From bicycle helmets for kids at the go-cart races during Greenville’s Kids Fest to helping Plumas County local efforts to assist Camp Fire evacuees, the nonprofit organization Bread for the Journey seeks to make small grants have lasting impacts for local community projects.
On Oct. 13, a small group of Bread for the Journey board members, donors and grantees mingled for a few hours at the Quincy Collective to talk about how things are going on their projects and to express gratitude all the way around.
The board listed the accomplishments for the 2018 year of giving.
Because of Bread for the Journey’s efforts, two homeless Indian Valley youth were granted initial college housing fees where their college grant funding had fallen short. Sierra Institute’s GHS Sustainability Institute received funding for lunches. Quincy Beautify Main Street Project received help with flower baskets. The intern for the Quincy Certified Farmers Market received support.
Local school children were able to watch a puppet show on anti-bullying. Tristan McMichael was about to have musical instruments repaired for band students. Jen Terhune was able to bring ukuleles to the elementary school classrooms. Friends of Plumas Wilderness was able to complete the “Visions of the Lost Sierra” film, which played at the Wild and Scenic Film Festival in 2019. Carol and Dana Smith were able to cover insurance costs so they could bring baking classes to the community. Rural to Rural was able to bring students and their projects for economic renewal from Plumas County to Kanugu, Uganda.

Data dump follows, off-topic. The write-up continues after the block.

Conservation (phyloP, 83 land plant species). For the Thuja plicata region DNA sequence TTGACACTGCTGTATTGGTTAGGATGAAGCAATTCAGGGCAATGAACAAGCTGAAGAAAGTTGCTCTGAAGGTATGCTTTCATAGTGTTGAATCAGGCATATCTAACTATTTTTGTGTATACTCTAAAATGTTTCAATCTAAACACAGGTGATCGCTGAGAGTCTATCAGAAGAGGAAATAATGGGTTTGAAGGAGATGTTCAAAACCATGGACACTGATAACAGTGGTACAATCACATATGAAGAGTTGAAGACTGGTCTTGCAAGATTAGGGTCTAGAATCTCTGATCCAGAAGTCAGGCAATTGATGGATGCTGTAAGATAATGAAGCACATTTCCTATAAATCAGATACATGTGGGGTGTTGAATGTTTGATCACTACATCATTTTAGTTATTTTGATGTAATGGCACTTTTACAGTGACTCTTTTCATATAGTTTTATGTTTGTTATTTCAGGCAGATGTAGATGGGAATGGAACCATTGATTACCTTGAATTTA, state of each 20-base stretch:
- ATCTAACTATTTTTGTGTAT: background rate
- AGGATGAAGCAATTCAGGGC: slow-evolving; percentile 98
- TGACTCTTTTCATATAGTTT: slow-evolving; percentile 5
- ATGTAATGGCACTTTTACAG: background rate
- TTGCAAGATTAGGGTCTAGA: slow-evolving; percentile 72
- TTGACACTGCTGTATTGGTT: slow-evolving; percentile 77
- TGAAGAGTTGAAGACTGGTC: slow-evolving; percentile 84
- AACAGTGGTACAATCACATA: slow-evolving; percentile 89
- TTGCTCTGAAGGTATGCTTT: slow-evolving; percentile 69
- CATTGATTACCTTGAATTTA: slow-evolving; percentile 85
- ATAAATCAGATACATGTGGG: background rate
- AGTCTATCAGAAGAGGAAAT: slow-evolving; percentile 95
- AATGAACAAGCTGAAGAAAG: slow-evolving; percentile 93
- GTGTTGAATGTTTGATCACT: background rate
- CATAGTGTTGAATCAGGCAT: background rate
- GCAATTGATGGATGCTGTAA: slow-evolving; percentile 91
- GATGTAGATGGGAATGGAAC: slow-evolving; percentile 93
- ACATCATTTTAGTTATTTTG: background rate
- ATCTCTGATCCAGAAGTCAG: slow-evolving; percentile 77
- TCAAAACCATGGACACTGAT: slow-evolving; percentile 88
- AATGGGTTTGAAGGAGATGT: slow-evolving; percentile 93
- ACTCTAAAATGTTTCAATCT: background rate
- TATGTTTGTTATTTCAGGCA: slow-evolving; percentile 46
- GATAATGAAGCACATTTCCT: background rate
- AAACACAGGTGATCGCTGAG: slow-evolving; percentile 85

If there’s a common thread among all the grantees it’s that these projects were all volunteer or near to volunteer projects that just needed a little bit of funding to come to fruition.
“Our mission is to find people of strength and vision who are excited about improving our community and help them make it happen,” says their mission statement.
Bread for the Journey is unique among grant-making organizations as the concentration isn’t on paperwork, but on people. Potential grantees come before the board and talk.
“If someone has an idea to improve our community, we invite them to sit with us and tell us their idea. If we feel they’re ready, we offer a small grant to help them get started. It’s that simple. No applications, no big reports,” said founder Katie Bagby.
Potential grantees write a letter to Bread for the Journey explaining what they want to do for the community and then are invited to present before the board.
The organization stresses too that all in the community are welcomed and needed — whether it be time, money or skills, networking relationships, or be the person with the great creative idea.
The soiree Oct. 13 gave donors to the organization and directors a chance to hear from grantees about how their projects went or are going. It also gave them the opportunity to say thank you.
Bread for the Journey was a national organization that started over a kitchen table in Santa Fe, New Mexico, 30-plus years ago. That first meeting inspired over 20 chapters around the country, with each chapter of the organization raising money locally to fund projects in its community.
In 2010, Bread for the Journey Feather River formed in Plumas County. As each of the local chapters became stronger and focused locally, the national organization disbanded.
The Feather River local received its 501(c)3 tax-exempt status in 2017.
Bread for the Journey, Feather River’s contact for more information is [email protected]. Donations can be sent to BFJ, Feather River, PO Box 3075.